A study conducted by Anderson and West (2006) uses home transaction data from the Minneapolis–St. Paul metropolitan area to analyze the relationship between the proximity to several different types of green spaces and property values. As suggested by Crompton (2001), the type and purpose of green space is an important factor to take into consideration. Anderson and West (2006) analyze several types of green spaces, including neighborhood parks, special parks, golf courses, and cemeteries. Special parks are defined as national, state, and regional parks, arboretums, nature centers, natural areas, and wildlife refuges, in order to differentiate them from neighborhood parks, which are generally more urbanized and provide fewer recreational opportunities and natural amenities (2006). Furthermore, their hedonic analysis differs significantly from Nicholls (2005) in that it allows the effects of proximity to depend a completely different set of variables, including population density, income, crime, age of the population, and distance to the central business district. In addition, they control for neighborhood characteristics and potential omitted spatial variables using local fixed effects.
The most significant from the analysis were in relation to population density, distance to CBD, income, and crime rates. The effect of green space on sales price depends on a home’s location and neighborhood characteristics. On a broader scale, Anderson and West (2006) find that urban residents in more densely populated neighborhoods located near the CBD place a higher value on the proximity to green space than suburban residents located further away from the CBD and in less densely populated areas: in neighborhoods that are twice as dense on average, the amenity value of proximity to neighborhood parks is nearly three times higher than average, while the amenity value of special parks is two-thirds higher (2006). This finding suggests that estimates of green space benefits for the average home in a metropolitan area will over/under-estimate the values of properties in particular neighborhoods. Consequently, conclusions from studies analyzing city preferences should not be used to draw implications for suburban planning. Additional results from the Anderson and West (2006) analysis highlight the effect of income on green space and home values. In neighborhoods that are twice as wealthy on average, the amenity value of neighborhood parks is more than four times higher than average, while the amenity value of special parks is more than two times higher (2006). Crime rates also proved to be a significant factor impacting green space values, in fact the amenity value of proximity to neighborhood and special parks rises with crime rates, so it appears that both types of parks act as buffers against the negative effects of crime (2006). Although conclusions based on the other previously mentioned variables were also realized from this study, they were not as significant as the four discussed above.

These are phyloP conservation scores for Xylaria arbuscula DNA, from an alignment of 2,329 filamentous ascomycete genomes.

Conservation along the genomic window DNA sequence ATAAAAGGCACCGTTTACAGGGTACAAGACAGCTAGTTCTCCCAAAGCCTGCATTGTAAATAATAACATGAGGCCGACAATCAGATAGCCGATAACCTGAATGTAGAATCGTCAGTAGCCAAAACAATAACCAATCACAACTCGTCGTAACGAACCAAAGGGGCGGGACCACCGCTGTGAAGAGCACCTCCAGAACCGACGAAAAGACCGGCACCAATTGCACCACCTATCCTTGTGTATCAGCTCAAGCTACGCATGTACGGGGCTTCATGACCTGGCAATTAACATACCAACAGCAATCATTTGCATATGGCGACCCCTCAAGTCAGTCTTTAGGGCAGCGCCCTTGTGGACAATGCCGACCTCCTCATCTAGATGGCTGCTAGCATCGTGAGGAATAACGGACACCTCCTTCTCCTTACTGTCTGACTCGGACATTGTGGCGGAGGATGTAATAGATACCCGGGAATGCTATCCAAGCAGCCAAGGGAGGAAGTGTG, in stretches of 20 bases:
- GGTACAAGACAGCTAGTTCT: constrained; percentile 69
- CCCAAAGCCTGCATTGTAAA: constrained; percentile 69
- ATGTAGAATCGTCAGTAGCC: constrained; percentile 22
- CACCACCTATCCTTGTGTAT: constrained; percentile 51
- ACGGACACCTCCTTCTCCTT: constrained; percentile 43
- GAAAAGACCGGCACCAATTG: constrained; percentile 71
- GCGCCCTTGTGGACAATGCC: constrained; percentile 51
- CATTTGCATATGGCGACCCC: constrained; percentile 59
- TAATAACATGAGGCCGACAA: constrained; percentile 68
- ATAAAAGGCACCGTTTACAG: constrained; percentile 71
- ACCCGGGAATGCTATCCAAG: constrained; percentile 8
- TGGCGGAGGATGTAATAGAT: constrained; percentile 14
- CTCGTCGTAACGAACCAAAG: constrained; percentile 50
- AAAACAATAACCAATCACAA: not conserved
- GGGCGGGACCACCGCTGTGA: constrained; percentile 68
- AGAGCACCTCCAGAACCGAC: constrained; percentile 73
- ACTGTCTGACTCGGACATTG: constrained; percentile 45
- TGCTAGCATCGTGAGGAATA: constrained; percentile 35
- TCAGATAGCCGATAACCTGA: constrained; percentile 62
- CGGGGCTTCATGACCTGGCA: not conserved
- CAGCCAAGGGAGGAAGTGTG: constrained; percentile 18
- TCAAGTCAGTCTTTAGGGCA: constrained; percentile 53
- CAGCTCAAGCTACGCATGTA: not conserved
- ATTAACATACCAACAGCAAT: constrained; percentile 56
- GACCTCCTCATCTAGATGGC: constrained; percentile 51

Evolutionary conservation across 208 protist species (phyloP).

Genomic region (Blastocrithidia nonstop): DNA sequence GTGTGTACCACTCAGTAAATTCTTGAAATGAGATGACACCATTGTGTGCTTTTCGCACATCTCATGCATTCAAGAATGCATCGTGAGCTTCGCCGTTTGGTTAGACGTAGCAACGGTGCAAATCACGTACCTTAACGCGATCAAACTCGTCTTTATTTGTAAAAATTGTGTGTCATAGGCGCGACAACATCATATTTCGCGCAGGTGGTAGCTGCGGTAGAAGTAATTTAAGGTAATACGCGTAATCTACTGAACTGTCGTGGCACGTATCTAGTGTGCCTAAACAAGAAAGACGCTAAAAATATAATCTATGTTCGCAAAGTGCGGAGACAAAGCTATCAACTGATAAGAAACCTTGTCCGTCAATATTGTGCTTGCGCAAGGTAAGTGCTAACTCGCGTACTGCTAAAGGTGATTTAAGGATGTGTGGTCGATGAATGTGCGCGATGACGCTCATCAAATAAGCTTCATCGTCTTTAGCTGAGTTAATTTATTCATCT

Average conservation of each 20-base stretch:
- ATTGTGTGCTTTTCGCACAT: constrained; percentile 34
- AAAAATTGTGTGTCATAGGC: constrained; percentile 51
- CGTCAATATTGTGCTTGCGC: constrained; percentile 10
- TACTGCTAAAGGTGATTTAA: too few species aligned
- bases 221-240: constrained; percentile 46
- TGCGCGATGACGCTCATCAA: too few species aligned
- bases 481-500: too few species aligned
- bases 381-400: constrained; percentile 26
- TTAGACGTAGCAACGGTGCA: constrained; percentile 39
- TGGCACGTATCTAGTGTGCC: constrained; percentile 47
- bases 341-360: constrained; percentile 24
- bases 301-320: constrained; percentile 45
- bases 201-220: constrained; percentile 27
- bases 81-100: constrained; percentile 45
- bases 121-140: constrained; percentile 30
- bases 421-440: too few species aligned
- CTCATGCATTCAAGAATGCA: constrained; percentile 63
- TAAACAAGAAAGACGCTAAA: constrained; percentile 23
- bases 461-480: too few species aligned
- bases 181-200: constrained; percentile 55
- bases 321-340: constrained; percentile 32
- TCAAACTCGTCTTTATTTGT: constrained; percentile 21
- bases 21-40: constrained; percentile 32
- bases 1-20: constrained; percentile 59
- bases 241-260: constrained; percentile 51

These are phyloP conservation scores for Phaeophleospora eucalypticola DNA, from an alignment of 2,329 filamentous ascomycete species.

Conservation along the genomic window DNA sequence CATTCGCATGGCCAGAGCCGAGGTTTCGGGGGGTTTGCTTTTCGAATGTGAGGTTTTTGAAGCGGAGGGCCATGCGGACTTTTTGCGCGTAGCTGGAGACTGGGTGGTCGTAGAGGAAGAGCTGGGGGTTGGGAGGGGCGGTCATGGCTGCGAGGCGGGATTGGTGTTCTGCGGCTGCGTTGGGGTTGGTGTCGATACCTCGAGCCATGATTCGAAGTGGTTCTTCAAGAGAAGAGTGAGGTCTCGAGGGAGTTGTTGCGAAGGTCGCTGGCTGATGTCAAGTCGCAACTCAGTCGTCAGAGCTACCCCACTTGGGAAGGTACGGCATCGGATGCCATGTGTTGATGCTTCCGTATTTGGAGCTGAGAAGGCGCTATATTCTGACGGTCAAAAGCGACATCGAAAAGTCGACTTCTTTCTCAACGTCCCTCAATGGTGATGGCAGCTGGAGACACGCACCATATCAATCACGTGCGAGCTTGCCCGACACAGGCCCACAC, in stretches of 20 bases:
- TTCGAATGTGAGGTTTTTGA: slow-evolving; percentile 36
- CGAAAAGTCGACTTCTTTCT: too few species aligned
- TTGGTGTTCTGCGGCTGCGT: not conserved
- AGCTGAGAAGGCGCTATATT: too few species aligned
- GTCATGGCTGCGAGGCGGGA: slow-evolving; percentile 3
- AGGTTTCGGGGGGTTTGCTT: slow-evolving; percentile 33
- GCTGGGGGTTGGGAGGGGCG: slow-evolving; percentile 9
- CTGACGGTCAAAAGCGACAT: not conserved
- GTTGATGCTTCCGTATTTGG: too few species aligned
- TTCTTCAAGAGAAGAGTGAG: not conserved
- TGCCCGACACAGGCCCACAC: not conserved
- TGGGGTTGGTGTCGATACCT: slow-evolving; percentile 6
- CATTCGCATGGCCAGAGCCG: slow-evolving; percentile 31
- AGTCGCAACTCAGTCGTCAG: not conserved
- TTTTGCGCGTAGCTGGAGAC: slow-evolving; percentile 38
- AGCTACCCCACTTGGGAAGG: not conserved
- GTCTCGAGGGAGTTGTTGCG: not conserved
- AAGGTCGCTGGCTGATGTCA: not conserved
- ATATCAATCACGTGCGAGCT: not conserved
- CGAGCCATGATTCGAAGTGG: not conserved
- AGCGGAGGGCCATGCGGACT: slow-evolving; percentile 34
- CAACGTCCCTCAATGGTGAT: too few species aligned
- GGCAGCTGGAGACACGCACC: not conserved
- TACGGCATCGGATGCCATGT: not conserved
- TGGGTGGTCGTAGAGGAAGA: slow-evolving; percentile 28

While the findings of Nicholls (2005) and Anderson and West (2006) focus on distinctly different green space areas (one being more urban than the other), they both provide quantitative measures to unravel the many factors impacting the proximate principle established by Crompton (2001). As the decentralization of cities continues throughout the 21st century and cities keep growing at their peripheries, the tradeoff between developing and preserving green space becomes an increasingly important debate. Although development can help fulfill a population’s needs for additional housing and commercial space as well as increase tax base revenue, green spaces provide a number of benefits, many of which have been discussed throughout this survey. Understanding the impact that green space has on property value will not only help regional developers and government officials make better decisions regarding the provision, design, zoning, and use of these public goods, but also help the creation and development of better homes and more desirable communities.
Anderson, Soren T. and West, Sarah E. “Open space, residential property values, and spatial context.” Regional Science and Urban Economics 36 (2006): 773–789. Web. http://www.macalester.edu/~wests/AndersonWestRSUE.pdf
Crompton, John L. “The Impact of Parks on Property Values: A Review of Empirical Evidence.” Journal of Leisure Research 33.1 (2001): 1-31. Web. http://www.actrees.org/files/Research/parks_on_property_values.pdf